by Kate Steiner
Often music is just another thing we consume. We curate a personal playlist to listen to while walking to class, taking a shower, getting ready for a sports event, or to unwind after a long day. Music gives us an outlet for our emotions, or helps us shift moods. It can even give a sense of self and purpose to what we are doing. Listening to “our” music grounds our sense of identity amid the mundane tasks of the day.
In the Music Department, we practice making music together in the classroom, in small ensembles, and in formal and informal instrumental and choral ensembles from the Balinese Gamelan to Chamber Choir. But in our music making we also think about who is being included and who is being excluded. What story are we telling about the past? What communal identity are we forming together? What ideals are we putting forward about human flourishing?
These questions are, in part, what led our choral director, Mark Vuorinen, to program the Canadian premiere of Considering Matthew Shepherd by Craig Hella Johnson, which was performed by the Chamber Choir and the Grand Philharmonic Choir on Nov 17th and 18th. The piece forces us to grapple with the horrible past treatment of a young gay man, and join the musical vision of a future where people are not tortured because of their sexual orientation.
Live music making has the power to change us. Whether we are making it ourselves or taking in a performance, live music envelops us. We become the subject of the music, and we are drawn into something much greater than ourselves. This is best experienced by making music with others, regardless of whether it is classical music or a folk song. But even in a concert hall, the audience is part of the conversation that takes place between the composer and performers. Those on stage and in the audience are bound together into a collective “we” that did not exist moments earlier.
Several recent studies show that people from youth to the elderly feel integrated into a social group when they make music with others, particularly when they sing. One study in particular showed that when amateur choristers sing together, their oxytocin levels (the hormone that plays a role in social bonding) rise significantly. Music connects us. We certainly recognize this intuitively. Social organizations often make music together, particularly when incorporating new members. Girl Guides sing together. Fraternities often have their own songs. These songs bind their members to each other and elicit their allegiance to that community. Think about the last time you sang “O Canada.” Was it at a school assembly? At a sports event? At a Remembrance Day event? We sing “O Canada” at such events because it collects our individual thoughts and feelings into one sentiment. We are united by our location and participation in the nation of Canada. To sing is to invest your voice, your thoughts, and your breath in the shared interest of the gathered community. Uniting your voice with individuals creates a bond unlike any other.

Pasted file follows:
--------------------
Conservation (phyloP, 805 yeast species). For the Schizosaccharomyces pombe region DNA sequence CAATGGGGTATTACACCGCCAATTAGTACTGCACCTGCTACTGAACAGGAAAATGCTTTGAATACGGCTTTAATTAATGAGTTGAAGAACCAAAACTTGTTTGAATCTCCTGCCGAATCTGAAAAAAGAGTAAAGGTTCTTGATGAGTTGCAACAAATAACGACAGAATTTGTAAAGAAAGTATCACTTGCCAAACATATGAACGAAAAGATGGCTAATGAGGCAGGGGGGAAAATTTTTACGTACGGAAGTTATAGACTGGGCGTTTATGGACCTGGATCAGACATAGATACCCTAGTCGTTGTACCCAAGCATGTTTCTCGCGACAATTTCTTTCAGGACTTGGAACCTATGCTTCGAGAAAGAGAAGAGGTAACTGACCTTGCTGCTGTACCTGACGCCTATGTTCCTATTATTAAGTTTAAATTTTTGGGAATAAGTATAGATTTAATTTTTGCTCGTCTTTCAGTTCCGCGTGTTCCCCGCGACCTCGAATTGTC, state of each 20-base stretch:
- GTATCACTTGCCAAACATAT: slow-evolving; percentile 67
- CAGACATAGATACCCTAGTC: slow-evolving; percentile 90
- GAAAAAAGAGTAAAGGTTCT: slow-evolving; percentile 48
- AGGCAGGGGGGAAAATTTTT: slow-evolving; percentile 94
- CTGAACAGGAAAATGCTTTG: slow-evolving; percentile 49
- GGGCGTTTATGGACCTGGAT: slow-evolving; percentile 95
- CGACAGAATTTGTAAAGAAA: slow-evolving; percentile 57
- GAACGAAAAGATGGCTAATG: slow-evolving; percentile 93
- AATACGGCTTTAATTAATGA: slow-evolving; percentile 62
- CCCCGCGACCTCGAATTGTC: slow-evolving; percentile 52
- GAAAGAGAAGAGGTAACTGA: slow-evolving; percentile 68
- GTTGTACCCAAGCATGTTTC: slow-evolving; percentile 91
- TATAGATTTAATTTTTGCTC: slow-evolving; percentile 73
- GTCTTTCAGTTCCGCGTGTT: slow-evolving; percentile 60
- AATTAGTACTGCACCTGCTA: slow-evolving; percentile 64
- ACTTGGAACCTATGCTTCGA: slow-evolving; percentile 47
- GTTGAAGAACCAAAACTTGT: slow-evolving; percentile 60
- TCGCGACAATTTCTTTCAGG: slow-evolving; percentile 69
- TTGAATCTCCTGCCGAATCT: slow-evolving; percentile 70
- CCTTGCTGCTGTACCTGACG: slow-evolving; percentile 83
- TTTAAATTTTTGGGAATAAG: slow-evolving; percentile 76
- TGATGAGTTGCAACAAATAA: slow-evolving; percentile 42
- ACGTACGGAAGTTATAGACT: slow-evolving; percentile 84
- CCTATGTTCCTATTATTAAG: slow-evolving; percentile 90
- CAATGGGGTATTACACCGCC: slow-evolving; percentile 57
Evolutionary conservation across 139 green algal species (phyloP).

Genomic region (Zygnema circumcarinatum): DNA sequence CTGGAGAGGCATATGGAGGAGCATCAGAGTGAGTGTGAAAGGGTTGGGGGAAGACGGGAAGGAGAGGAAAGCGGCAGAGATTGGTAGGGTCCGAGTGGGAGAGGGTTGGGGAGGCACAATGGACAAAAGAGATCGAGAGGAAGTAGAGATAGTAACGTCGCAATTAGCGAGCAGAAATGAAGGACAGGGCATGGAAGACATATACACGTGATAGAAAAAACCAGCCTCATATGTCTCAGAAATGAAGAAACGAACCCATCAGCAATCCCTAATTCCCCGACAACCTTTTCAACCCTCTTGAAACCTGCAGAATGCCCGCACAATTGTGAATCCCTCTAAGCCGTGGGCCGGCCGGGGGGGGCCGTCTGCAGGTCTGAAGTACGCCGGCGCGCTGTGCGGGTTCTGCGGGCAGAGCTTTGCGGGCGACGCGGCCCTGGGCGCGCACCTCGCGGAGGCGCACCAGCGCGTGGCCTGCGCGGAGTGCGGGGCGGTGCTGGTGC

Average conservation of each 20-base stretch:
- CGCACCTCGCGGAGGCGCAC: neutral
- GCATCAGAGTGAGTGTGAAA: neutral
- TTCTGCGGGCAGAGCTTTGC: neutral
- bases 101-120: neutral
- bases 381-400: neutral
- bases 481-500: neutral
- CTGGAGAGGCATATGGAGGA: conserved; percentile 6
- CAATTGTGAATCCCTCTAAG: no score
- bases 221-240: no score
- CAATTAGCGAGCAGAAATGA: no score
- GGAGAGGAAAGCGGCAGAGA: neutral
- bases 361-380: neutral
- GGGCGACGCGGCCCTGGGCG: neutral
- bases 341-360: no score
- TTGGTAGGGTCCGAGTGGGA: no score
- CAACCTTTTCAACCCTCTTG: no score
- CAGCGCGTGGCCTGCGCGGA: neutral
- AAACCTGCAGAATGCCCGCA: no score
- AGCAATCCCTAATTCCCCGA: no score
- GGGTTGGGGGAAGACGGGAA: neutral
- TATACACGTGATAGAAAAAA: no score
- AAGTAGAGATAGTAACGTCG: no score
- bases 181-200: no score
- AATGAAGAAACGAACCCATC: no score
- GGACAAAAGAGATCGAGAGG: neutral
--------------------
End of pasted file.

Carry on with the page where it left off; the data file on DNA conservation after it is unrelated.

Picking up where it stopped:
If you have ever been at such an event and not known how to sing “O Canada” (like me), you may realize that even though you are in Canada, you aren’t Canadian. Therein lies the rub. Music has a powerful force, but it can be harnessed for good and for harm, whether intentional or not. It can include, but for those who dissent from participation, or simply cannot participate, it excludes. Even Ludwig van Beethoven’s famous chorus in his 9th Symphony that lauds the brotherhood of all people slyly suggests that those who refuse assent to this optimistic brotherhood will be banished. Music demands allegiance. This is why dictatorships such as the Nazis often control what music can be performed within their country. For the Nazis, it was imperative that they suppress “degenerate” music that might harm the German people, simply by listening.
Music is a powerful tool for creating community. May the communities we create through music not only help us connect with others now, but also help us care for generations to come.